Many people view drug abuse and addiction as strictly a social problem. Parents, teens, older adults, and other members of the community tend to characterize people who take drugs as morally weak or as having criminal tendencies. They believe that drug abusers and addicts should be able to stop taking drugs if they are willing to change their behavior.
These myths have not only stereotyped those with drug-related problems, but also their families, their communities, and the health care professionals who work with them. Drug abuse and addiction comprise a public health problem that affects many people and has wide-ranging social consequences.
Addiction does begin with drug abuse when an individual makes a conscious choice to use drugs, but addiction is not just “a lot of drug use.” Recent scientific research provides overwhelming evidence that not only do drugs interfere with normal brain functioning creating powerful feelings of pleasure, but they also have long-term effects on brain metabolism and activity. At some point, changes occur in the brain that can turn drug abuse into addiction, a chronic, relapsing illness. Those addicted to drugs suffer from a compulsive drug craving and usage and cannot quit by themselves. Treatment is necessary to end this compulsive behavior.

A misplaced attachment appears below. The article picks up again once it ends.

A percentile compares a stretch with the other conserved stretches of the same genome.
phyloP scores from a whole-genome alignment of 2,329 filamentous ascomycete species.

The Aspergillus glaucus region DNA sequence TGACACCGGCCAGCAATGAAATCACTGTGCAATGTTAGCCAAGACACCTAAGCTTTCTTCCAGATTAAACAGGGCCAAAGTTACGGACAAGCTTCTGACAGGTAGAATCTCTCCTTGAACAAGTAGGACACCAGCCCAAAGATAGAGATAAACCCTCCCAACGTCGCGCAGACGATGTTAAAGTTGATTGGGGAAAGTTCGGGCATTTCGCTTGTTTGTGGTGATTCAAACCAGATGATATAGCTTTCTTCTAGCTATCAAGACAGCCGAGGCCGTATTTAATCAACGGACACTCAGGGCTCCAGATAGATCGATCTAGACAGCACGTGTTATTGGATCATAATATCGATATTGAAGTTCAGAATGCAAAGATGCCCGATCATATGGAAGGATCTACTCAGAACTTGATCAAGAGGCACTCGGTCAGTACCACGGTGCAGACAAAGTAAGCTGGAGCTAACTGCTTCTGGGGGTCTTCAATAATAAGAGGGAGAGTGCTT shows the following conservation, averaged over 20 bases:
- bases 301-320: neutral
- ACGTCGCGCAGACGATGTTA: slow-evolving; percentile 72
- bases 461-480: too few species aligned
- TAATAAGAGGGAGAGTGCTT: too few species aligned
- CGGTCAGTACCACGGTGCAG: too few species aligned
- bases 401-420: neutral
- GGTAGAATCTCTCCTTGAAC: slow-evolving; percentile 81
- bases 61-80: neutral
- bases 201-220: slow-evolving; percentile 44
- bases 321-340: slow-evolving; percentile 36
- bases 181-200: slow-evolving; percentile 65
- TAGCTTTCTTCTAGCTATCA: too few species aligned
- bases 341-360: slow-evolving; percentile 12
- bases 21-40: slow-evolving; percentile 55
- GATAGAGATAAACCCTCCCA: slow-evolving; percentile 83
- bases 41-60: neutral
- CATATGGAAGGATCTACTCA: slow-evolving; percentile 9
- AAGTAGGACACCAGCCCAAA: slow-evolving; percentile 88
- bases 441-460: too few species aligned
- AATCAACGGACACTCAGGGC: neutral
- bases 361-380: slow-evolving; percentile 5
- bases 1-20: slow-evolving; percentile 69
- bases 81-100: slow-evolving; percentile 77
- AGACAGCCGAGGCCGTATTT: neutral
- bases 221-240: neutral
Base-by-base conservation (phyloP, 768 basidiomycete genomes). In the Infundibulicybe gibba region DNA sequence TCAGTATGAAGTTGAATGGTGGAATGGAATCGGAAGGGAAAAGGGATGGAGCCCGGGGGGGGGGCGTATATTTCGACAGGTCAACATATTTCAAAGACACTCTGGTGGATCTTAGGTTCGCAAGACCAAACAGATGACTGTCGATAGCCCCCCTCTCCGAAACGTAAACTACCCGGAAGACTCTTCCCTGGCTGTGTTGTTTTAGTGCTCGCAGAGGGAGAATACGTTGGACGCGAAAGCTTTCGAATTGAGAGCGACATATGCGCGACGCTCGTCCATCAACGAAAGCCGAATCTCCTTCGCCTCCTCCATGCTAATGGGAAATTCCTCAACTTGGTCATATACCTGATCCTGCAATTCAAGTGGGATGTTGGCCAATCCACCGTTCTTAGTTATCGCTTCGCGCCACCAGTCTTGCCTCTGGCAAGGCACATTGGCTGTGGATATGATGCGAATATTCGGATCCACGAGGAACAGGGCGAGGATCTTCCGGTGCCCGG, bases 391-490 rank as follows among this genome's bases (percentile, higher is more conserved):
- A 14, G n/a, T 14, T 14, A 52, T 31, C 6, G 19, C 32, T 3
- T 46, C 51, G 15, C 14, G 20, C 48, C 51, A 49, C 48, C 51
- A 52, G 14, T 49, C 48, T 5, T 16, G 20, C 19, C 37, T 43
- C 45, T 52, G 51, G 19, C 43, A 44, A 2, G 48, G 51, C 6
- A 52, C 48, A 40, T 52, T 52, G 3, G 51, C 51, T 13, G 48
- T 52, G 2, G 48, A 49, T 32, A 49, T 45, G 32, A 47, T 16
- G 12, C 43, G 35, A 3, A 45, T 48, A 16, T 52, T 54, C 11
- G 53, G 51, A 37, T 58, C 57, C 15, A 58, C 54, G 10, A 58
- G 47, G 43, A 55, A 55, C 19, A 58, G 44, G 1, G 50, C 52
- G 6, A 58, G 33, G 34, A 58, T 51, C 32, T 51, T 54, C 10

A variety of approaches are used in treatment programs to help patients deal with these cravings and possibly avoid drug relapse. NIDA research shows that addiction is clearly treatable. Through treatment that is tailored to individual needs, patients can learn to control their condition and live relatively normal lives.
Treatment can have a profound effect not only on drug abusers, but on society as a whole by significantly improving social and psychological functioning, decreasing related criminality and violence, and reducing the spread of AIDS. It can also dramatically reduce the costs to society of drug abuse.
Understanding drug abuse also helps in understanding how to prevent use in the first place. Results from NIDA-funded prevention research have shown that comprehensive prevention programs that involve the family, schools, communities, and the media are effective in reducing drug abuse. It is necessary to keep sending the message that it is better to not start at all than to enter rehabilitation if addiction occurs.
A tremendous opportunity exists to effectively change the ways in which the public understands drug abuse and addiction because of the wealth of scientific data NIDA has amassed. Overcoming misconceptions and replacing ideology with scientific knowledge is the best hope for bridging the “great disconnect” – the gap between the public perception of drug abuse and addiction and the scientific facts.